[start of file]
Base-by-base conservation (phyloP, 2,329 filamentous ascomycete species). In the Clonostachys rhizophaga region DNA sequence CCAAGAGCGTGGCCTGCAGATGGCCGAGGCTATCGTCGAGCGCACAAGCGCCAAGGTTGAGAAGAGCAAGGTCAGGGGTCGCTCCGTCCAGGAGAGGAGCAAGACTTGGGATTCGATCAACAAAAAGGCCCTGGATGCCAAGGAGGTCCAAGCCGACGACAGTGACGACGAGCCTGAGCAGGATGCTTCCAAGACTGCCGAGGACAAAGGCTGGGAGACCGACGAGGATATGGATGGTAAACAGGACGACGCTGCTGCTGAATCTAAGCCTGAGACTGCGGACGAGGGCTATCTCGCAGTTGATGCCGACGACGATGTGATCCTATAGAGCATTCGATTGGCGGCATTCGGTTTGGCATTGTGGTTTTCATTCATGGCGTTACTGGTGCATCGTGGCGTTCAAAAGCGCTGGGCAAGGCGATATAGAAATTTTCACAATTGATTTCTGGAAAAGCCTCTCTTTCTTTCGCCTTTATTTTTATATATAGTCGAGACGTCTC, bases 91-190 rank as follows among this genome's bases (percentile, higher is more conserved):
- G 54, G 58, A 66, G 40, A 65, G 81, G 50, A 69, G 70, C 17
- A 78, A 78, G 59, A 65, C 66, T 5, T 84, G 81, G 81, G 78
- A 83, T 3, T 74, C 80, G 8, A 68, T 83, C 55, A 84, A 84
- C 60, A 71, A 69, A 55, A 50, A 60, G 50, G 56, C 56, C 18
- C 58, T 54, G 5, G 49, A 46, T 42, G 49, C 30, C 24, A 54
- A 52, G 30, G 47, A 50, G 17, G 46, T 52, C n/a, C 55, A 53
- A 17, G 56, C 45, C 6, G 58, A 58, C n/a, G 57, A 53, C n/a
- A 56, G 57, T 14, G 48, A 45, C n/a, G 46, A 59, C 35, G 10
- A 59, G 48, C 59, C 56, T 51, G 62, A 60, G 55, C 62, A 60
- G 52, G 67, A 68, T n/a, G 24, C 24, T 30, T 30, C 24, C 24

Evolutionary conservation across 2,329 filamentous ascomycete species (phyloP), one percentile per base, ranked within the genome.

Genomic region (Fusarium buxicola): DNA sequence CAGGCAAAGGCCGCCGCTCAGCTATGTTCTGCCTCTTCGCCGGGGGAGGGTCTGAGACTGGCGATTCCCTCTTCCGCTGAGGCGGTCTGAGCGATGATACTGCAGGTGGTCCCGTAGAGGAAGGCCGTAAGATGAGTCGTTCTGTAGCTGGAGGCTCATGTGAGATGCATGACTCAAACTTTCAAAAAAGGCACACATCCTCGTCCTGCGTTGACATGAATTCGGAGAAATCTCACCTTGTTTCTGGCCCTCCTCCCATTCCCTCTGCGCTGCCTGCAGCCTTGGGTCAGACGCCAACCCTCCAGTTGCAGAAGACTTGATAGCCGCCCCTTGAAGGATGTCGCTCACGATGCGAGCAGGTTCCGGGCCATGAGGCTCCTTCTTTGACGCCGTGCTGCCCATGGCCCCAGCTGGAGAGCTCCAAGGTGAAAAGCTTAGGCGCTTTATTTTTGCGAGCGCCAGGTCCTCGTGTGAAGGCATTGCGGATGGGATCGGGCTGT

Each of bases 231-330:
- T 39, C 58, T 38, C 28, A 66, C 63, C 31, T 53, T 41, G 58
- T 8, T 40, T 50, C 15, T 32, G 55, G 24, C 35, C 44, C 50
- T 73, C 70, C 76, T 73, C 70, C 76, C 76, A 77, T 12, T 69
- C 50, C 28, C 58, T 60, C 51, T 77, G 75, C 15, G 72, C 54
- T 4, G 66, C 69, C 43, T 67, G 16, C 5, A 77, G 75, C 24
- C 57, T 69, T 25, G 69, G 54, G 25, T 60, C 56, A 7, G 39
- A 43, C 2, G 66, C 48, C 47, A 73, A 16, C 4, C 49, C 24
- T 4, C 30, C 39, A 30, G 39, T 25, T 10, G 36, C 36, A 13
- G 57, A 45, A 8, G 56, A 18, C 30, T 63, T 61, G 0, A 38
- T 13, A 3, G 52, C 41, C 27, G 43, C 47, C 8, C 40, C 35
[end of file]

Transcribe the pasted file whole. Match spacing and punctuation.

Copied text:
Base-by-base conservation (phyloP, 2,329 filamentous ascomycete species). In the Clonostachys rhizophaga region DNA sequence CCAAGAGCGTGGCCTGCAGATGGCCGAGGCTATCGTCGAGCGCACAAGCGCCAAGGTTGAGAAGAGCAAGGTCAGGGGTCGCTCCGTCCAGGAGAGGAGCAAGACTTGGGATTCGATCAACAAAAAGGCCCTGGATGCCAAGGAGGTCCAAGCCGACGACAGTGACGACGAGCCTGAGCAGGATGCTTCCAAGACTGCCGAGGACAAAGGCTGGGAGACCGACGAGGATATGGATGGTAAACAGGACGACGCTGCTGCTGAATCTAAGCCTGAGACTGCGGACGAGGGCTATCTCGCAGTTGATGCCGACGACGATGTGATCCTATAGAGCATTCGATTGGCGGCATTCGGTTTGGCATTGTGGTTTTCATTCATGGCGTTACTGGTGCATCGTGGCGTTCAAAAGCGCTGGGCAAGGCGATATAGAAATTTTCACAATTGATTTCTGGAAAAGCCTCTCTTTCTTTCGCCTTTATTTTTATATATAGTCGAGACGTCTC, bases 91-190 rank as follows among this genome's bases (percentile, higher is more conserved):
- G 54, G 58, A 66, G 40, A 65, G 81, G 50, A 69, G 70, C 17
- A 78, A 78, G 59, A 65, C 66, T 5, T 84, G 81, G 81, G 78
- A 83, T 3, T 74, C 80, G 8, A 68, T 83, C 55, A 84, A 84
- C 60, A 71, A 69, A 55, A 50, A 60, G 50, G 56, C 56, C 18
- C 58, T 54, G 5, G 49, A 46, T 42, G 49, C 30, C 24, A 54
- A 52, G 30, G 47, A 50, G 17, G 46, T 52, C n/a, C 55, A 53
- A 17, G 56, C 45, C 6, G 58, A 58, C n/a, G 57, A 53, C n/a
- A 56, G 57, T 14, G 48, A 45, C n/a, G 46, A 59, C 35, G 10
- A 59, G 48, C 59, C 56, T 51, G 62, A 60, G 55, C 62, A 60
- G 52, G 67, A 68, T n/a, G 24, C 24, T 30, T 30, C 24, C 24

Evolutionary conservation across 2,329 filamentous ascomycete species (phyloP), one percentile per base, ranked within the genome.

Genomic region (Fusarium buxicola): DNA sequence CAGGCAAAGGCCGCCGCTCAGCTATGTTCTGCCTCTTCGCCGGGGGAGGGTCTGAGACTGGCGATTCCCTCTTCCGCTGAGGCGGTCTGAGCGATGATACTGCAGGTGGTCCCGTAGAGGAAGGCCGTAAGATGAGTCGTTCTGTAGCTGGAGGCTCATGTGAGATGCATGACTCAAACTTTCAAAAAAGGCACACATCCTCGTCCTGCGTTGACATGAATTCGGAGAAATCTCACCTTGTTTCTGGCCCTCCTCCCATTCCCTCTGCGCTGCCTGCAGCCTTGGGTCAGACGCCAACCCTCCAGTTGCAGAAGACTTGATAGCCGCCCCTTGAAGGATGTCGCTCACGATGCGAGCAGGTTCCGGGCCATGAGGCTCCTTCTTTGACGCCGTGCTGCCCATGGCCCCAGCTGGAGAGCTCCAAGGTGAAAAGCTTAGGCGCTTTATTTTTGCGAGCGCCAGGTCCTCGTGTGAAGGCATTGCGGATGGGATCGGGCTGT

Each of bases 231-330:
- T 39, C 58, T 38, C 28, A 66, C 63, C 31, T 53, T 41, G 58
- T 8, T 40, T 50, C 15, T 32, G 55, G 24, C 35, C 44, C 50
- T 73, C 70, C 76, T 73, C 70, C 76, C 76, A 77, T 12, T 69
- C 50, C 28, C 58, T 60, C 51, T 77, G 75, C 15, G 72, C 54
- T 4, G 66, C 69, C 43, T 67, G 16, C 5, A 77, G 75, C 24
- C 57, T 69, T 25, G 69, G 54, G 25, T 60, C 56, A 7, G 39
- A 43, C 2, G 66, C 48, C 47, A 73, A 16, C 4, C 49, C 24
- T 4, C 30, C 39, A 30, G 39, T 25, T 10, G 36, C 36, A 13
- G 57, A 45, A 8, G 56, A 18, C 30, T 63, T 61, G 0, A 38
- T 13, A 3, G 52, C 41, C 27, G 43, C 47, C 8, C 40, C 35